I love how you teach at “several” universities. That says you’re a substitute teacher. You can’t get a job with a single university as a professor, because you’re too inept. In other words, you’re a babysitter.

      Liked by 1 person

    • Our Founders’ intent was to protect America from foreign nationals, whose motives and agendas may not be in the best interest of our Republic, obviously the most glaring example being the current illegal occupant.
      If you want the truth from a Constitutional scholar, watch this short video.


  4. “The Supreme Court often misinterprets the Constitution, which is why the founding fathers did not give them the power to interpret the Constitution to begin with.”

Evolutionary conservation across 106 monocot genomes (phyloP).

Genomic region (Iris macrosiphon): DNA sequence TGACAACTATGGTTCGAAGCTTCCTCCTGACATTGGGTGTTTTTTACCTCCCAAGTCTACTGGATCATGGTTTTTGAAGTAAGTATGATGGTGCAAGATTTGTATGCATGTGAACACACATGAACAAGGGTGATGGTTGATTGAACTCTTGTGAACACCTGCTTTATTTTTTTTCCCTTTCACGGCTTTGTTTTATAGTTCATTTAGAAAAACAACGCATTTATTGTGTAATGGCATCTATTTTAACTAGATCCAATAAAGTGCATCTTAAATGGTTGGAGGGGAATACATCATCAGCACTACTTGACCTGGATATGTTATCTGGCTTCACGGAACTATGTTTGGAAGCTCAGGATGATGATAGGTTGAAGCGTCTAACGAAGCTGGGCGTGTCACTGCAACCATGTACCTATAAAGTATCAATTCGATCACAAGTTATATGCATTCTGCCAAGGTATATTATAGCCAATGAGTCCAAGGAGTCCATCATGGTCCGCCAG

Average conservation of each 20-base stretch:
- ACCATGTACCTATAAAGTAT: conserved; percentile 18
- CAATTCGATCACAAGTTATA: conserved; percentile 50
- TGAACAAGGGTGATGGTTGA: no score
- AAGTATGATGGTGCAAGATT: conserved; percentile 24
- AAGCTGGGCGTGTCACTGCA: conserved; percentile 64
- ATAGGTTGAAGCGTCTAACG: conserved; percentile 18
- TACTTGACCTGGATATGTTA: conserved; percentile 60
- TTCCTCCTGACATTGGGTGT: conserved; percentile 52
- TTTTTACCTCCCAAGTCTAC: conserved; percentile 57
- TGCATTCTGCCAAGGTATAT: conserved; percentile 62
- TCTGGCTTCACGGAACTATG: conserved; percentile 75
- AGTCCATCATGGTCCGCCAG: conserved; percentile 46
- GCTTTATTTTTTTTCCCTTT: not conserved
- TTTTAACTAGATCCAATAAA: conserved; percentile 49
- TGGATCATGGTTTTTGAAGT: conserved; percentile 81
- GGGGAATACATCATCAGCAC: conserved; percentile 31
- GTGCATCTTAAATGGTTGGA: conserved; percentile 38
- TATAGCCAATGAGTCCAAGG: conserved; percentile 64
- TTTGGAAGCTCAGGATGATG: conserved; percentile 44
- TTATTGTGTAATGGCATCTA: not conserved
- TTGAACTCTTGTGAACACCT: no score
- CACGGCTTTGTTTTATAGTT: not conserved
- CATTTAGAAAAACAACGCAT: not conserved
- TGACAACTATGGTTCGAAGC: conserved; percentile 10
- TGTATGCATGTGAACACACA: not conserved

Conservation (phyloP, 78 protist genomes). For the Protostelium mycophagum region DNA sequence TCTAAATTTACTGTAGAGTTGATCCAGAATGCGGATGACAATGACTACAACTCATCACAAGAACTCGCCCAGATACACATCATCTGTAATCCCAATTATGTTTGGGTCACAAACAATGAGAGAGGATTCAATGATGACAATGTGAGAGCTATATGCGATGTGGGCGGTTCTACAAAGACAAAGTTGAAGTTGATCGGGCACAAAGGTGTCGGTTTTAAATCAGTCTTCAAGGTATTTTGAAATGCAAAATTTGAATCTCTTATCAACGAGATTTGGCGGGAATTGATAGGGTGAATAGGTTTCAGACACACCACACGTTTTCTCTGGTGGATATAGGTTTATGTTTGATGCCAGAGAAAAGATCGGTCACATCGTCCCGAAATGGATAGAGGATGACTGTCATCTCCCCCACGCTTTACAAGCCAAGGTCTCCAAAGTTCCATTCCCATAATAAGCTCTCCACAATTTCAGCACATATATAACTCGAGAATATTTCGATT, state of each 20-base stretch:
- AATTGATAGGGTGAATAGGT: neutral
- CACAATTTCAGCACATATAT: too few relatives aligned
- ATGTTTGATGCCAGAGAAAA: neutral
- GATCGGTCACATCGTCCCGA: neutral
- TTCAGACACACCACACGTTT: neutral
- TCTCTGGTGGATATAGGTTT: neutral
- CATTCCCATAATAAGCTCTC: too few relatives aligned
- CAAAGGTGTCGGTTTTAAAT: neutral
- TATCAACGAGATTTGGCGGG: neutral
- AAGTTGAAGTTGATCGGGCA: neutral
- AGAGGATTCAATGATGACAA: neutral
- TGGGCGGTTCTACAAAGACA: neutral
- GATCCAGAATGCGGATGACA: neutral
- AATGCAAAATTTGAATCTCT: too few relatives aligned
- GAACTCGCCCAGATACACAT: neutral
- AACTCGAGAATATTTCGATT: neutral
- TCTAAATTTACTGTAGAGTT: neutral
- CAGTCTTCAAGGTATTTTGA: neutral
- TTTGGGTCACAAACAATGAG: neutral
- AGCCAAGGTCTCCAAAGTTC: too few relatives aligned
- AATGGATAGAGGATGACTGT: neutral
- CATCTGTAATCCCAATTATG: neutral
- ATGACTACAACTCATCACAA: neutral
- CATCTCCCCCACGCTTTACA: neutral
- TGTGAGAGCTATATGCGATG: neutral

The plain meaning of the words of the 14th Amendment do grant citizenship to anyone born here. Read them for yourself. It is only through “interpreting” what those words mean by looking at the historical facts surrounding its passage and what the drafters intended that we can come to the conclusion you argue.


    • I have read them. Did you read my article? The words DO NOT grant citizenship to foreigners plopped out on U.S. soil. They aren’t subjects to U.S. jurisdiction. If the wording granted citizenship to anyone born on U.S. soil, explain why it didn’t start doing it the day the A14 was ratified. I can tell you why. Because that’s not what it says. Ask the American Indians, who weren’t granted citizenship until 1924.


      • Yes. “They subject to U.S. jurisdiction.” That’s my point. What does that mean? You necessarily need to “interpret” what that means in order to arrive at your conclusion, which, by the way, I agree with. The plain, simple words “subject to US jurisdiction” are not black and white clear.